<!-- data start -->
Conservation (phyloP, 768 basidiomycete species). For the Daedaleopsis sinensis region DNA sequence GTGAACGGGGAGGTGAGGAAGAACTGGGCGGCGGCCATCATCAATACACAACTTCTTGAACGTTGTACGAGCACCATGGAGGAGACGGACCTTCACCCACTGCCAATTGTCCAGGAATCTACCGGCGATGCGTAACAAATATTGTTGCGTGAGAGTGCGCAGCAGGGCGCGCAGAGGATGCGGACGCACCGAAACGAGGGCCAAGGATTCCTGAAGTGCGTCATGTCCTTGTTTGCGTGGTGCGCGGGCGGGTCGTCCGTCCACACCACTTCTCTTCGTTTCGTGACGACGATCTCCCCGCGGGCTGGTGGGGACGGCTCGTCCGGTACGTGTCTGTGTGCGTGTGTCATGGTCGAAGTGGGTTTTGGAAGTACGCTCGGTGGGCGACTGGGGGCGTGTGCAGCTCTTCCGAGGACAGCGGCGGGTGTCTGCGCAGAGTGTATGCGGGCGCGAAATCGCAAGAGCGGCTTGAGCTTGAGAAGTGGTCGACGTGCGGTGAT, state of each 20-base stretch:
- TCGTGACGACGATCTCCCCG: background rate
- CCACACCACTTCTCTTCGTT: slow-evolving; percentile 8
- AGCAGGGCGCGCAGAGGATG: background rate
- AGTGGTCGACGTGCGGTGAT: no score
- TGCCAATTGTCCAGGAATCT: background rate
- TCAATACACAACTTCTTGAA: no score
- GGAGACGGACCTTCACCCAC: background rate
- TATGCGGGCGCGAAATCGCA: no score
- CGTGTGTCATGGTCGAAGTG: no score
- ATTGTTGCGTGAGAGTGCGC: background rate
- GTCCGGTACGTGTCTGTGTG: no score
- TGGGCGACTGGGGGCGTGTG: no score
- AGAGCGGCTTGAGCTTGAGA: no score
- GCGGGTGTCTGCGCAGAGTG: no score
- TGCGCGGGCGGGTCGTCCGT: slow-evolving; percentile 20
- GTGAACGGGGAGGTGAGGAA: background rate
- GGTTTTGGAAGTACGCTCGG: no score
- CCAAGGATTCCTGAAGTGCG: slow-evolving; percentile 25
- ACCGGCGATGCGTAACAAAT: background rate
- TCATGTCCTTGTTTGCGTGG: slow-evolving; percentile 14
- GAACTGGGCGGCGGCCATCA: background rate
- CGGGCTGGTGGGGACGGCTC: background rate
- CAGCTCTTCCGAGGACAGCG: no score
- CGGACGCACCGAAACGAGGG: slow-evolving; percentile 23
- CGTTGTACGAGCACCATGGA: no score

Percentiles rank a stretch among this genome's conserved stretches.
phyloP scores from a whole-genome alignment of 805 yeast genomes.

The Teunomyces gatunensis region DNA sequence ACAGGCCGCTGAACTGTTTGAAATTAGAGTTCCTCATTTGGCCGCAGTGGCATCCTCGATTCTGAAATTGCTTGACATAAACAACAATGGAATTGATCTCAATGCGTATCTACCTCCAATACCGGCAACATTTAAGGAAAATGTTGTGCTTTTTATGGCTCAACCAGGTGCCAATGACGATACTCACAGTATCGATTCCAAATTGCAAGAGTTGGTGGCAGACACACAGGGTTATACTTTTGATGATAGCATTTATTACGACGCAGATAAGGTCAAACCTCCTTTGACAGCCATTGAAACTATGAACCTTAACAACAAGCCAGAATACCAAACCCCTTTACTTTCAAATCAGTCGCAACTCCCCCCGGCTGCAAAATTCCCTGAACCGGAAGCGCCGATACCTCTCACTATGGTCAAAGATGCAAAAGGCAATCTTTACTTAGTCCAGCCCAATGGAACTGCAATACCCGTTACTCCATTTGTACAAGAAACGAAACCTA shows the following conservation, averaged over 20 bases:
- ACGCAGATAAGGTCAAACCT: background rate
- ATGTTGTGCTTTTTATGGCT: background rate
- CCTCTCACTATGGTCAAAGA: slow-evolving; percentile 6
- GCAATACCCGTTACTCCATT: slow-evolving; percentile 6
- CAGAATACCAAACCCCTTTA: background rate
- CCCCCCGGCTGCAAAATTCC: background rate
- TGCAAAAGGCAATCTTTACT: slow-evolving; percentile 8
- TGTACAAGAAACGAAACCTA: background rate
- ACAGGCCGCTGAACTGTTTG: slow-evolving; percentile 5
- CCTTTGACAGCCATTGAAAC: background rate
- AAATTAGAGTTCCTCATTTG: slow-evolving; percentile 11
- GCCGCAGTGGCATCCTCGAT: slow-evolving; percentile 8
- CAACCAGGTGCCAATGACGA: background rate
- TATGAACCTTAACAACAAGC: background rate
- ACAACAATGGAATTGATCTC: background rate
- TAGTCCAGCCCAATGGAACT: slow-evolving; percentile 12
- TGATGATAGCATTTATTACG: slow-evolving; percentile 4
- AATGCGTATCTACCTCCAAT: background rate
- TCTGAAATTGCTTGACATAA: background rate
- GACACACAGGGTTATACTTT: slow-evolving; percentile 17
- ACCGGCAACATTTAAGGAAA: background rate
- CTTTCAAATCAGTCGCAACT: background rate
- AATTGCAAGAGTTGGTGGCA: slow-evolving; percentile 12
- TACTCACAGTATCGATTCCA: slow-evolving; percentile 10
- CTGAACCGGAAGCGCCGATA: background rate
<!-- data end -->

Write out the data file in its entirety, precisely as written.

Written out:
Conservation (phyloP, 768 basidiomycete species). For the Daedaleopsis sinensis region DNA sequence GTGAACGGGGAGGTGAGGAAGAACTGGGCGGCGGCCATCATCAATACACAACTTCTTGAACGTTGTACGAGCACCATGGAGGAGACGGACCTTCACCCACTGCCAATTGTCCAGGAATCTACCGGCGATGCGTAACAAATATTGTTGCGTGAGAGTGCGCAGCAGGGCGCGCAGAGGATGCGGACGCACCGAAACGAGGGCCAAGGATTCCTGAAGTGCGTCATGTCCTTGTTTGCGTGGTGCGCGGGCGGGTCGTCCGTCCACACCACTTCTCTTCGTTTCGTGACGACGATCTCCCCGCGGGCTGGTGGGGACGGCTCGTCCGGTACGTGTCTGTGTGCGTGTGTCATGGTCGAAGTGGGTTTTGGAAGTACGCTCGGTGGGCGACTGGGGGCGTGTGCAGCTCTTCCGAGGACAGCGGCGGGTGTCTGCGCAGAGTGTATGCGGGCGCGAAATCGCAAGAGCGGCTTGAGCTTGAGAAGTGGTCGACGTGCGGTGAT, state of each 20-base stretch:
- TCGTGACGACGATCTCCCCG: background rate
- CCACACCACTTCTCTTCGTT: slow-evolving; percentile 8
- AGCAGGGCGCGCAGAGGATG: background rate
- AGTGGTCGACGTGCGGTGAT: no score
- TGCCAATTGTCCAGGAATCT: background rate
- TCAATACACAACTTCTTGAA: no score
- GGAGACGGACCTTCACCCAC: background rate
- TATGCGGGCGCGAAATCGCA: no score
- CGTGTGTCATGGTCGAAGTG: no score
- ATTGTTGCGTGAGAGTGCGC: background rate
- GTCCGGTACGTGTCTGTGTG: no score
- TGGGCGACTGGGGGCGTGTG: no score
- AGAGCGGCTTGAGCTTGAGA: no score
- GCGGGTGTCTGCGCAGAGTG: no score
- TGCGCGGGCGGGTCGTCCGT: slow-evolving; percentile 20
- GTGAACGGGGAGGTGAGGAA: background rate
- GGTTTTGGAAGTACGCTCGG: no score
- CCAAGGATTCCTGAAGTGCG: slow-evolving; percentile 25
- ACCGGCGATGCGTAACAAAT: background rate
- TCATGTCCTTGTTTGCGTGG: slow-evolving; percentile 14
- GAACTGGGCGGCGGCCATCA: background rate
- CGGGCTGGTGGGGACGGCTC: background rate
- CAGCTCTTCCGAGGACAGCG: no score
- CGGACGCACCGAAACGAGGG: slow-evolving; percentile 23
- CGTTGTACGAGCACCATGGA: no score

Percentiles rank a stretch among this genome's conserved stretches.
phyloP scores from a whole-genome alignment of 805 yeast genomes.

The Teunomyces gatunensis region DNA sequence ACAGGCCGCTGAACTGTTTGAAATTAGAGTTCCTCATTTGGCCGCAGTGGCATCCTCGATTCTGAAATTGCTTGACATAAACAACAATGGAATTGATCTCAATGCGTATCTACCTCCAATACCGGCAACATTTAAGGAAAATGTTGTGCTTTTTATGGCTCAACCAGGTGCCAATGACGATACTCACAGTATCGATTCCAAATTGCAAGAGTTGGTGGCAGACACACAGGGTTATACTTTTGATGATAGCATTTATTACGACGCAGATAAGGTCAAACCTCCTTTGACAGCCATTGAAACTATGAACCTTAACAACAAGCCAGAATACCAAACCCCTTTACTTTCAAATCAGTCGCAACTCCCCCCGGCTGCAAAATTCCCTGAACCGGAAGCGCCGATACCTCTCACTATGGTCAAAGATGCAAAAGGCAATCTTTACTTAGTCCAGCCCAATGGAACTGCAATACCCGTTACTCCATTTGTACAAGAAACGAAACCTA shows the following conservation, averaged over 20 bases:
- ACGCAGATAAGGTCAAACCT: background rate
- ATGTTGTGCTTTTTATGGCT: background rate
- CCTCTCACTATGGTCAAAGA: slow-evolving; percentile 6
- GCAATACCCGTTACTCCATT: slow-evolving; percentile 6
- CAGAATACCAAACCCCTTTA: background rate
- CCCCCCGGCTGCAAAATTCC: background rate
- TGCAAAAGGCAATCTTTACT: slow-evolving; percentile 8
- TGTACAAGAAACGAAACCTA: background rate
- ACAGGCCGCTGAACTGTTTG: slow-evolving; percentile 5
- CCTTTGACAGCCATTGAAAC: background rate
- AAATTAGAGTTCCTCATTTG: slow-evolving; percentile 11
- GCCGCAGTGGCATCCTCGAT: slow-evolving; percentile 8
- CAACCAGGTGCCAATGACGA: background rate
- TATGAACCTTAACAACAAGC: background rate
- ACAACAATGGAATTGATCTC: background rate
- TAGTCCAGCCCAATGGAACT: slow-evolving; percentile 12
- TGATGATAGCATTTATTACG: slow-evolving; percentile 4
- AATGCGTATCTACCTCCAAT: background rate
- TCTGAAATTGCTTGACATAA: background rate
- GACACACAGGGTTATACTTT: slow-evolving; percentile 17
- ACCGGCAACATTTAAGGAAA: background rate
- CTTTCAAATCAGTCGCAACT: background rate
- AATTGCAAGAGTTGGTGGCA: slow-evolving; percentile 12
- TACTCACAGTATCGATTCCA: slow-evolving; percentile 10
- CTGAACCGGAAGCGCCGATA: background rate